If you’ve started your own business in the past year or so, congratulations. Starting a business is a huge achievement, and one you should be proud of—especially in today’s challenging economic times. Small businesses face many struggles at all stages of their growth, of course, but like freshly hatched baby chicks, fledgling companies are most vulnerable when they’re just starting out.
The Kauffman Foundation recently released its latest Kauffman Firm Survey and found one particular challenge startups are facing is a big one: they’re having problems getting paid. The study reports “an alarming increase” in the number of startups saying their biggest business challenge is customers who pay late—or don’t pay at all. That figure surged from 2 percent in 2008 to 14 percent in 2010.
While those numbers may sound relatively small, they’re a big deal if your business is the one facing the problem. Late-paying or non-paying customers can cripple a young company. What can you do if this happens to you? Here are four steps to getting paid what you’re owed.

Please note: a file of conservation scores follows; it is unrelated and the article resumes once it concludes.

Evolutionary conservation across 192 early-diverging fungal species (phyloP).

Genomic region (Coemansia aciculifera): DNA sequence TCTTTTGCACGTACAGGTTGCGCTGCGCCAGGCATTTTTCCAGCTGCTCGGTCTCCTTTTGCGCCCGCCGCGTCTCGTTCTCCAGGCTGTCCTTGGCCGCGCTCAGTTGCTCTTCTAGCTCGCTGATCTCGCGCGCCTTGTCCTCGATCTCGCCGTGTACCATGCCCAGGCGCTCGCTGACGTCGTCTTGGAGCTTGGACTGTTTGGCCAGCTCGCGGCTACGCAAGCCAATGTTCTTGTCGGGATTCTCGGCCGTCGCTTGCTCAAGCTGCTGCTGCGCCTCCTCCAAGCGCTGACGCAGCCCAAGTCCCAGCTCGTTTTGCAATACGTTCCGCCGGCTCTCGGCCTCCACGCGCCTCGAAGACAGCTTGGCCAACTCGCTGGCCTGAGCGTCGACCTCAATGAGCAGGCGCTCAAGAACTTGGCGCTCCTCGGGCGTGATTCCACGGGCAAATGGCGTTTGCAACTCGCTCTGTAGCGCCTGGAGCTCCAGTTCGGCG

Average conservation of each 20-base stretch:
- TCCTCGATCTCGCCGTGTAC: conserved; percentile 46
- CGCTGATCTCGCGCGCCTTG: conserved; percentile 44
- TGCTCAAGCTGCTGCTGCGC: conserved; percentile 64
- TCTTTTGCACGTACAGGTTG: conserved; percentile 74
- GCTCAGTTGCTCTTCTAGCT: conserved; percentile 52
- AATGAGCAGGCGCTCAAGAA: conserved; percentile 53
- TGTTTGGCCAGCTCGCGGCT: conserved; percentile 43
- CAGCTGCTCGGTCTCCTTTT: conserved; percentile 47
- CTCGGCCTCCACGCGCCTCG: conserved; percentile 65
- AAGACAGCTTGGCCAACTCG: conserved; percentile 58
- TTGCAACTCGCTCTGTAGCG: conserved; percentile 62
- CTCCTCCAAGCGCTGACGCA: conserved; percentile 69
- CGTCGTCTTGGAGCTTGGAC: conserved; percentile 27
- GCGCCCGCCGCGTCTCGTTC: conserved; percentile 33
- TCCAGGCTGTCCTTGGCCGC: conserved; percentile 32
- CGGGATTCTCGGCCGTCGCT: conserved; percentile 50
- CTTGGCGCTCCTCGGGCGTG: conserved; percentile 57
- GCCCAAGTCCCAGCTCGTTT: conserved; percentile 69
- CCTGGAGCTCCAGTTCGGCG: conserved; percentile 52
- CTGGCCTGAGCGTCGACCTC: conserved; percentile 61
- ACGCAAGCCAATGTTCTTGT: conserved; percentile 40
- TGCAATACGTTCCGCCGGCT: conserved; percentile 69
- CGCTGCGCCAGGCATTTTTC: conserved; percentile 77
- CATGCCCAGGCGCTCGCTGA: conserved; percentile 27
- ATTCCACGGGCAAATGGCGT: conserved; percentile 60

Keep track of payment due dates (this is simpler than ever with accounting programs like QuickBooks) and contact the customer the day after a payment is late. Often, late payments are due to honest errors or oversights, and a quick email or call is all that’s needed to correct the problem and get the cash flowing.
Make sure your invoices are readable and clearly state amount due, due date, and where to make the payment. Include any PO or other numbers your vendor may require. (You’d be surprised how many companies leave out key points.)
Emailing bills and/or accepting ACH debit payments from vendors can speed the process of getting money into your business bank account by eliminating time physical invoices and checks spend in transit. ACH is simple to set up with your bank, and many vendors now prefer it.
If late payment is due to something bigger than a glitch, bite the bullet and discuss it openly with your vendor. Work out a payment plan that your customer can handle. Be polite, but persistent and tough. It may take time, but most companies want to do the right thing—they just need a nudge.
“Young firms’ are facing challenging financial conditions due to difficulty in receiving payments and limited access to credit to grow and thrive,” says Robert E. Litan, vice president of Research and Policy at the Kauffman Foundation, when announcing the study results. Don’t make it harder on your business than it needs to be to get the money you need to survive, thrive and grow.
Need help with any aspect of your accounting or collections? The mentors at SCORE have been there, done that. Visit the SCORE website to get matched with a mentor and get free business counseling 24/7.